Elegies; Ancient and Modern. with an Introductory Study of Thehistory of Elegiac Poetry from the Earliest Days Down to the Present Time Volume 1

Elegies; Ancient and Modern. with an Introductory Study of Thehistory of Elegiac Poetry from the Earliest Days Down to the Present Time Volume 1

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This historic book may have numerous typos and missing text. Purchasers can download a free scanned copy of the original book (without typos) from the publisher. Not indexed. Not illustrated. 1903 edition. Excerpt: ...But through a perfect gentleness instead. For from the lamp of her meek lowlihead Such an exceeding glory went up hence That it woke wonder in the Eternal Sire, Until a sweet desire Entered Him for that lovely excellence, So that He bade her to Himself aspire: I Counting this weary and most evil place Unworthy of a thing so full of grace. Wonderfully out of the beautiful form Soared the clear spirit waxing glad the while; And is in its first home, there where it is. Who speaks thereof, and feels not the tears warm Upon his face, must have become so vile As to be dead to all sweet sympathies. Out upon him! an abject wretch like this May not imagine anything of her, --He needs no bitter tears for his relief. But sighing comes, and grief, And the desire to find no comforter (Save only Death, who makes all sorrows brief), To him who for awhile turns in his thought How she hath been among us and is not With sighs my bosom always laboreth In thinking, as I do continually, Of her for whom my heart now breaks apace; And very often when I think of death, Such a great inward longing comes to me That it will change the colour of my face; And, if the idea settles in its place All my limbs shake as with an ague fit; Till, starting up in wild bewilderment, I do become so shent, That I go forth, lest folk misdoubt of it Afterward, calling with a sore lament AS L ON THE DEATH OF BEATRICE 151 On Beatrice, I ask, ' Canst thou be dead?' And calling on her I am comforted. Weep, pitiful Song of mine, upon thy way To the dames going, and the damozels, For whom and for none else, Thy sisters have made music many a day, Thou that art very sad, and not as they, Go dwell thou with them as a mourner dwells. Vita flHcnv, XXXII., Roaum, tr. Whatever while the thought comes...show more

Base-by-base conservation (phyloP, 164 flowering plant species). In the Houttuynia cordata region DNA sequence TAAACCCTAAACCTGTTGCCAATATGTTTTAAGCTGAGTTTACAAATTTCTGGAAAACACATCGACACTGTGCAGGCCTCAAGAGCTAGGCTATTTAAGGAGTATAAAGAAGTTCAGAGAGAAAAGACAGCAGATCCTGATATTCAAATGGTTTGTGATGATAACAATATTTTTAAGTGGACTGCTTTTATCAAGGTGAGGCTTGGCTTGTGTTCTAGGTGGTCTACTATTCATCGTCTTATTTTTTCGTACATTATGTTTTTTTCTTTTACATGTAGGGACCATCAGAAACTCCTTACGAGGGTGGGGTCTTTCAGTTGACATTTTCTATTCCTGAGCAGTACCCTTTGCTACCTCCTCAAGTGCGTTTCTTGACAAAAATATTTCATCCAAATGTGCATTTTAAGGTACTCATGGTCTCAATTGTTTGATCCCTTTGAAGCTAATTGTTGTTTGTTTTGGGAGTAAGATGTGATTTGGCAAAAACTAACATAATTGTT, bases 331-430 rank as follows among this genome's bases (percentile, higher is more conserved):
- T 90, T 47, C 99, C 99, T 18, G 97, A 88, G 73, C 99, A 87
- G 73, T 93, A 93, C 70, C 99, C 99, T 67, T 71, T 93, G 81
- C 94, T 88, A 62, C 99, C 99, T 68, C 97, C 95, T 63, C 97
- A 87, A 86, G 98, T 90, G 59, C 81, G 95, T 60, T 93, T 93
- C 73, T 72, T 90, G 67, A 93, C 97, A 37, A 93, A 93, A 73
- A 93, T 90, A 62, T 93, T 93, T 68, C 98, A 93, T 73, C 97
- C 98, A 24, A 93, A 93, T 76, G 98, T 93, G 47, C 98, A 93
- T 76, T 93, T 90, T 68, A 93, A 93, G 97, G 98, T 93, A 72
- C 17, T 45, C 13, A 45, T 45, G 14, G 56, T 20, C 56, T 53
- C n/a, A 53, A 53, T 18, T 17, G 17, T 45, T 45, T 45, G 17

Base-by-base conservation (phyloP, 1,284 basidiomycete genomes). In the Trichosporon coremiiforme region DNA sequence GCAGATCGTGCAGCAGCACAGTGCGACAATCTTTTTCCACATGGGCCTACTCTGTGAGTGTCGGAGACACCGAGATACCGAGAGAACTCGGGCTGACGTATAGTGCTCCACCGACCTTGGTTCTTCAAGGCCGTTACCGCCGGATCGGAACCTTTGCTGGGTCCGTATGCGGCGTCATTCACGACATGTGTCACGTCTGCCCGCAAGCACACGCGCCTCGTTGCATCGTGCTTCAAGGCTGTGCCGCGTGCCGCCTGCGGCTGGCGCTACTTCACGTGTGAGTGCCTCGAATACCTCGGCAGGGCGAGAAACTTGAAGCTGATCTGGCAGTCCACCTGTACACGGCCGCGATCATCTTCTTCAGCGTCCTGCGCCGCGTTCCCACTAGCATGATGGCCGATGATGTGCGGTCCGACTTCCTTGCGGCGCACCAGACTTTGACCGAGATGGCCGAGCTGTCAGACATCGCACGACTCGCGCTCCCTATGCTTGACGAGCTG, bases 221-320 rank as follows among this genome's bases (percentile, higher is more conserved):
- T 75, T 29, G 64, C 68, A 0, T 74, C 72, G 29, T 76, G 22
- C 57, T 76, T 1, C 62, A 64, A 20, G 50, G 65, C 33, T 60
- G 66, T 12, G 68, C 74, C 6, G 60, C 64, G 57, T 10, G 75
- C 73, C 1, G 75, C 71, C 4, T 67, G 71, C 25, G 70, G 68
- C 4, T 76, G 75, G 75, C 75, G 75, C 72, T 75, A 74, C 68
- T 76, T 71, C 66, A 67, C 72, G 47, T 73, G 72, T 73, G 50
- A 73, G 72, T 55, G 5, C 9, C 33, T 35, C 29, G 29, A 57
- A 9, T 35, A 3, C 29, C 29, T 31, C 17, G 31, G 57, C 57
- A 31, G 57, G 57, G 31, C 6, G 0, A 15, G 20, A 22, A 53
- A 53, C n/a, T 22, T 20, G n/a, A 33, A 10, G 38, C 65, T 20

Product details

  • Paperback | 76 pages
  • 189 x 246 x 4mm | 154g
  • Rarebooksclub.com
  • Miami Fl, United States
  • English
  • black & white illustrations
  • 1236496019
  • 9781236496010